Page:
North Korea to hold unusual parliamentary session on Sept. 25

PYONGYANG, NORTH KOREA (BNO NEWS) -- North Korea will hold an unusual second session of parliament later this month, state-run media reported on Wednesday, amid signals that the country under new leader Kim Jong-un is preparing to approve laws which can support economic reform programs.

A brief dispatch from the state-run Korean Central News Agency (KCNA) said the Presidium of the Supreme People's Assembly decided Monday to convene a second session of parliament in the capital Pyongyang on September 25. The report did not say what is on the session's agenda.

The North's parliament normally meets annually to adopt the state budget, approve important appointments and amendments, and to make formal announcements. The parliament last met in April but the session was overshadowed by the country's attempted launch of a ballistic missile. The international community strongly condemned the failed launch, though the North insists it only wanted to launch a weather satellite.

During the seventeen years Kim Jong-il was in power, the Supreme People's Assembly held double sessions only twice, in 2003 and 2010. South Korean media have speculated that the second session this year may have been called to approve laws that can support new economic reform programs, believed to be in progress under the new regime of Kim Jong-un.

"The unusual gathering of the Supreme People's Assembly means there is a decision to be made through consent from all the citizens," Chang Yong-suk, a researcher at the Institute for Peace and Unification Studies of Seoul National University, told the Yonhap news agency on Wednesday. "Economic reform measures or reshuffling power groups like the National Defense Commission could possibly be (such decisions)."

Kim Jong-un was promoted to Supreme Leader in December 2011 to lead the impoverished and secretive country. It came days after his father, Kim Jong-il, died on December 17 after suffering an 'advanced, acute myocardial infarction, complicated with a heart shock,' while on a train for a 'field guidance tour'.

Little is known about Kim Jong-un, who was educated in Switzerland and is believed to be in his late 20s, making him the youngest head of state in the world. He reportedly resembles his father the most and has always been the favorite among his three sons, but the sudden death of Kim Jong-il left the North Korean government with little time to prepare him.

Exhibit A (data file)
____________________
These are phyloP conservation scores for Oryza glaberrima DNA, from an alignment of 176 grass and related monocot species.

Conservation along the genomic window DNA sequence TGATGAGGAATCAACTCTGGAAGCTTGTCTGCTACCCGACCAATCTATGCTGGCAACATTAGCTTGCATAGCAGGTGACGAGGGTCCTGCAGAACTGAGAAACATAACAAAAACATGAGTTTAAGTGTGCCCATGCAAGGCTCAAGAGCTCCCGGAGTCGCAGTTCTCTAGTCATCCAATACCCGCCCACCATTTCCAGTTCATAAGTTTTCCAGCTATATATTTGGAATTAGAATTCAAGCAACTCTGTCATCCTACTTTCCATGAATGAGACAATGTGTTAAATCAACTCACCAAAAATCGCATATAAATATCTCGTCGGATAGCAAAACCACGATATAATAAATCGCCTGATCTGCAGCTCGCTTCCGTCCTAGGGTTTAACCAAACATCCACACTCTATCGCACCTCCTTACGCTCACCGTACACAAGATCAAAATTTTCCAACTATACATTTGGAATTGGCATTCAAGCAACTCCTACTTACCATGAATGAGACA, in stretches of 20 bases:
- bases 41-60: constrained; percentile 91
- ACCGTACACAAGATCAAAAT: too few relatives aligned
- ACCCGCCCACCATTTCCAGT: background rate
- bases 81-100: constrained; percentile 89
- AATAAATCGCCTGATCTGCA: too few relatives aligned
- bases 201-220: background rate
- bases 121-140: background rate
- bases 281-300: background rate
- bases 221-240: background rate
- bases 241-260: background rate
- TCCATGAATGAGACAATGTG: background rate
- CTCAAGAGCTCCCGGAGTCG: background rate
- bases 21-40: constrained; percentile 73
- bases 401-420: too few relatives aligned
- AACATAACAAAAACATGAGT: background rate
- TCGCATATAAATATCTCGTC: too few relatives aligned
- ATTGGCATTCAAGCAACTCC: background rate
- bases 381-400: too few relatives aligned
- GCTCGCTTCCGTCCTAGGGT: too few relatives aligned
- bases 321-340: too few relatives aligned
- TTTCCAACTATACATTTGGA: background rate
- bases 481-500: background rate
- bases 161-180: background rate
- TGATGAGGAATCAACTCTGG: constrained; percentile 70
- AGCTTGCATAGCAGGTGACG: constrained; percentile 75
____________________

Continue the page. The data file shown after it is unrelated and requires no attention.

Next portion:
In July, a report from the state-run Korean Central News Agency (KCNA) mentioned Kim Jong-un has married Ri Sol-ju. Other details about Ri or the marriage were not released, but South Korean lawmakers said the couple is believed to have married in 2009. They also said Ri is 23-years-old and attended Geumsung's Second Middle School before going to China to study singing.

Kim and Ri were seen touring the Rungna People's Pleasure Ground in video and photos released by KCNA in July. Some of the photos showed Ri holding Kim's hand while others showed the leader greeting enthusiastic-looking visitors at the amusement park. Two photos and videos also showed Kim trying out one of the park's rides.

Analysts said the footage showed Kim as a benevolent leader who cares about his people in a more affectionate and direct manner, different from his father Kim Jong-il who appeared very reserved and somewhat disconnected in public. The young Kim also appears much more communicative and exudes confidence despite his young age and inexperience, something which is likely to impress North Koreans and have positive effects over time, analysts at the International Crisis Group think-thank said last month.

The announcement of the marriage came just days after a brief government statement said North Korean military chief Ri Yong Ho had been relieved of his official posts during a meeting in Pyongyang. It said Ri, 69, was relieved of his duties due to an unspecified illness, although the reclusive state has previously used illnesses and accidents as a pretext to get rid of high-ranking officials. Others have simply vanished unannounced.

Ri was appointed chief of the General Staff of the Korean People's Army (KPA) in 2009 and had since been one of the most senior officials in North Korea. He frequently accompanied the new Supreme Leader leader, Kim Jong-un, and previously leader Kim Jong-il until he died in December 2011.

Ri's last known public appearance was on July 8 when he attended a remembrance concert commemorating the 18th death anniversary of Kim Il-sung, who ruled the country from December 1972 until July 1994 and was later named Eternal President of the Republic. Kim Il-sung was succeeded by his son Kim Jong-il, who in turn was succeeded by his son Kim Jong-un.

Ri appeared to be healthy in recent public appearances, raising questions among analysts who believe Kim Jong-un may be purging the ruling elite as he attempts to put his own mark on the impoverished nation he inherited when his father died. On July 17, the military named little-known Hyon Yong Chol as the army's new vice marshal.

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